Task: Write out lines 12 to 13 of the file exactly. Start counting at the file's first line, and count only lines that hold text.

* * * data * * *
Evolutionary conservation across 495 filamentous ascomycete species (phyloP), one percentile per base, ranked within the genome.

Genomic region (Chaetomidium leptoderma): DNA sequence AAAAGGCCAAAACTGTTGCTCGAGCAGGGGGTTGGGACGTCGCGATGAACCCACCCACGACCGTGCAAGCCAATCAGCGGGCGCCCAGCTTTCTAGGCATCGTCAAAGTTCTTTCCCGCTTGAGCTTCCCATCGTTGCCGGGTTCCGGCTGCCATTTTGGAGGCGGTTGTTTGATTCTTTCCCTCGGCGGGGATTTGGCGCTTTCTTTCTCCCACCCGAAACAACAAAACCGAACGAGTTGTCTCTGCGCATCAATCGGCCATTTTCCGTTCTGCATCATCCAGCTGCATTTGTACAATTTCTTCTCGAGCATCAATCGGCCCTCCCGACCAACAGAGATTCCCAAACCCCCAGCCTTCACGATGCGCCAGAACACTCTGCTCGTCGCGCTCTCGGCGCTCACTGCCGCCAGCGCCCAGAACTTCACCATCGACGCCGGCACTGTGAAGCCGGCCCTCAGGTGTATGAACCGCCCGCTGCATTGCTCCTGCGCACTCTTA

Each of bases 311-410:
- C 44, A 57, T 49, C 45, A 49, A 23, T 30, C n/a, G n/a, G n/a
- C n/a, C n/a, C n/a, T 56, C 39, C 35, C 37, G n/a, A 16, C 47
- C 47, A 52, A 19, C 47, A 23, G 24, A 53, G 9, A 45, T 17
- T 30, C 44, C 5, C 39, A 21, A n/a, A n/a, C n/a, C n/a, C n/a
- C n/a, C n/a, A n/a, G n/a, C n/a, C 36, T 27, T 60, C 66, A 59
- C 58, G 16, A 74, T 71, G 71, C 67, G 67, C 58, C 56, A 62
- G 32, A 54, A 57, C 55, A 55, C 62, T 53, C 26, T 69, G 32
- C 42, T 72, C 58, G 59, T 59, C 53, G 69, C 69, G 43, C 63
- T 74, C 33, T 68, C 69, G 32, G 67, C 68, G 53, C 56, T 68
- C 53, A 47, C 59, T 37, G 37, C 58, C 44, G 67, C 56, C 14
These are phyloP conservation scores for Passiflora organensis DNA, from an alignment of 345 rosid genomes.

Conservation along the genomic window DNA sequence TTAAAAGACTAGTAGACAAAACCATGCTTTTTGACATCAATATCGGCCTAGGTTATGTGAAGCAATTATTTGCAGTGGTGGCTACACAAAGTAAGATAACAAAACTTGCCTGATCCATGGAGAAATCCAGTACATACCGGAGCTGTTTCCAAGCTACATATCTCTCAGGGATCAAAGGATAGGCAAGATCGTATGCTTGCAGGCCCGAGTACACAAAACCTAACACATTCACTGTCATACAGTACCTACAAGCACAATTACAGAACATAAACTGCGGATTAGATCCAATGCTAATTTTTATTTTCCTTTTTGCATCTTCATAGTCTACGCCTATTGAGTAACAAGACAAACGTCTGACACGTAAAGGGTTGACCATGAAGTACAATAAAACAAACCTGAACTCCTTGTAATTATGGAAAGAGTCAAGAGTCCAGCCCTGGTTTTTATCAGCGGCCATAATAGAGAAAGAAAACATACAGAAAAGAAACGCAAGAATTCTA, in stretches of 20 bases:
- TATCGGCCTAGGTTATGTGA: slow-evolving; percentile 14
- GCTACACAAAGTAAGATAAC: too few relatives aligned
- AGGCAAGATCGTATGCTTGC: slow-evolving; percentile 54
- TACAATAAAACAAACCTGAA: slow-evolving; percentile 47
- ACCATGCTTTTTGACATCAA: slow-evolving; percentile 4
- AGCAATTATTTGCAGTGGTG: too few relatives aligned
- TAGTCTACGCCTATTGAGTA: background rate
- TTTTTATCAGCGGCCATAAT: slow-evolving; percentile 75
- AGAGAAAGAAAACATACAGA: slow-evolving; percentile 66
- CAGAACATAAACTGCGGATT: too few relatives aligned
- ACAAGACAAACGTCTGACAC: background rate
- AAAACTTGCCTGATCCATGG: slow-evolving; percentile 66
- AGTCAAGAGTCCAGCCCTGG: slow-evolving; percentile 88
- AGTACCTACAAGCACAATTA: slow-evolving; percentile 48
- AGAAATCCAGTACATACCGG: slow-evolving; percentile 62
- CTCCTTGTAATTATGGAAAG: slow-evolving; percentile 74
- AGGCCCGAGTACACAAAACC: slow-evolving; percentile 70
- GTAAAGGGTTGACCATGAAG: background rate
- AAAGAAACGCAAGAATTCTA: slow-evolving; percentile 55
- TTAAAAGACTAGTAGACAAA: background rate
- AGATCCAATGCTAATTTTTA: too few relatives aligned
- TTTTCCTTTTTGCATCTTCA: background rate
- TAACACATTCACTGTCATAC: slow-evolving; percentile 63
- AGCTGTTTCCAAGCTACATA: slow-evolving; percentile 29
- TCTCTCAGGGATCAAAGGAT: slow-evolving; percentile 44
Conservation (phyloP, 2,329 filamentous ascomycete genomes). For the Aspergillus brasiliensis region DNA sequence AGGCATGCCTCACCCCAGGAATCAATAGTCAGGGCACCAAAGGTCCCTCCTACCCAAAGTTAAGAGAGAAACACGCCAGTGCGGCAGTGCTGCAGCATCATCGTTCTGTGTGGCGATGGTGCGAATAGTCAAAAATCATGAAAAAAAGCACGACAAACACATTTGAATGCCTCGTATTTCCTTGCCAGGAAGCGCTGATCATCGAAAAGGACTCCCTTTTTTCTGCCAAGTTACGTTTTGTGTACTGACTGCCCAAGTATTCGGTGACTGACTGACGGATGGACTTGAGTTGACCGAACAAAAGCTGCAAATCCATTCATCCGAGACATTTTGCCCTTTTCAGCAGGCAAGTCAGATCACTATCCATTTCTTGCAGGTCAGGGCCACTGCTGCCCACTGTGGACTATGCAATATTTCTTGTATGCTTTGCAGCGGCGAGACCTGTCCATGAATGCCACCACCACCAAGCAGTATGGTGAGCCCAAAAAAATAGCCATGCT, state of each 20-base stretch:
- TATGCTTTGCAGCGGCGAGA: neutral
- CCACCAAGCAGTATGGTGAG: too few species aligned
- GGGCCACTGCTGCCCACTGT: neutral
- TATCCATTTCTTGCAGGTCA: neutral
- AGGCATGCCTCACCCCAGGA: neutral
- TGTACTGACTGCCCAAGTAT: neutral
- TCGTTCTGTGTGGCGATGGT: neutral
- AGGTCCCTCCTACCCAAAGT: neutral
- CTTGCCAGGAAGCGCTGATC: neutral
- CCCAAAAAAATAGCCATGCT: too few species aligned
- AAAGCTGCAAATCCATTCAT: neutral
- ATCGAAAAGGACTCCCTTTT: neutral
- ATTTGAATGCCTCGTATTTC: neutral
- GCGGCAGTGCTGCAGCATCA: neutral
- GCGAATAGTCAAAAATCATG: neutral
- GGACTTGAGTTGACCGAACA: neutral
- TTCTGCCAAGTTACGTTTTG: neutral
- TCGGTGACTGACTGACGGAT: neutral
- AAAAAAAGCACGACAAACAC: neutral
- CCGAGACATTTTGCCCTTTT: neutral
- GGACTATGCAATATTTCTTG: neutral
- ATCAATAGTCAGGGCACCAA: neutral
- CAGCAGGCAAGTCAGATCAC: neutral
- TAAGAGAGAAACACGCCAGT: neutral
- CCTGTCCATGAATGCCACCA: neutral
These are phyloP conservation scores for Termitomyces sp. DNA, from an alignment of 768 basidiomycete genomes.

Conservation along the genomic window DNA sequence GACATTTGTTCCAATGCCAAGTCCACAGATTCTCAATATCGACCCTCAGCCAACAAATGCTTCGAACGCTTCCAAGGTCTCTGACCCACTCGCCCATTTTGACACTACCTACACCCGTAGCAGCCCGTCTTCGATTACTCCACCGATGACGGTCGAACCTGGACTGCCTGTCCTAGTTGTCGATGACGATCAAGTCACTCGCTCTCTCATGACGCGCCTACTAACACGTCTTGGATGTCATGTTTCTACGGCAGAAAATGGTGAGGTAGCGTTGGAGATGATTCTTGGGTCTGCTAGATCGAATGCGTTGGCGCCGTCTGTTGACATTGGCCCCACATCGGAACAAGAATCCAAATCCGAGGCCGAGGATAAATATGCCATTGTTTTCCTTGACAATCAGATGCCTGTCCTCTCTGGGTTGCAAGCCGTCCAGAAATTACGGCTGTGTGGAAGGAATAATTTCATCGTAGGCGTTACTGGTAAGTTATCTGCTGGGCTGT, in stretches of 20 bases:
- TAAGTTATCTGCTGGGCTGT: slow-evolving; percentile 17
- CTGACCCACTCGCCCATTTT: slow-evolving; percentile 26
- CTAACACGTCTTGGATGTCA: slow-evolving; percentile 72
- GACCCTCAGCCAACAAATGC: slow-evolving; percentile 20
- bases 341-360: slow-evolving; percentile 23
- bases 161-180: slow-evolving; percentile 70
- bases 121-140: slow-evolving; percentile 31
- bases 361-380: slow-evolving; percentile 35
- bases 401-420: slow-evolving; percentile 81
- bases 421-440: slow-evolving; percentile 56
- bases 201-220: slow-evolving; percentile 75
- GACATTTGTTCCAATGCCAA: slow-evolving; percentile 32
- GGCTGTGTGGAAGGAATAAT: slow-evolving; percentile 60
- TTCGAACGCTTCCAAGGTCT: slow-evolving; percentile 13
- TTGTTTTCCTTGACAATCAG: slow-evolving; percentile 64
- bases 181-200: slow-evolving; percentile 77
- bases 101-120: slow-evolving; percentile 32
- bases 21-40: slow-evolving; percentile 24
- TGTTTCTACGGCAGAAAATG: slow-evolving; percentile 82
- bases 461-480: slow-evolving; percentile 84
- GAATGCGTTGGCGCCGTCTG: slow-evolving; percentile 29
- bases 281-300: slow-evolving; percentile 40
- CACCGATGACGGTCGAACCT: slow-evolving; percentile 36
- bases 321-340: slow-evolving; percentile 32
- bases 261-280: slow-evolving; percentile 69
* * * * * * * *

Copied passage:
- T 74, C 33, T 68, C 69, G 32, G 67, C 68, G 53, C 56, T 68
- C 53, A 47, C 59, T 37, G 37, C 58, C 44, G 67, C 56, C 14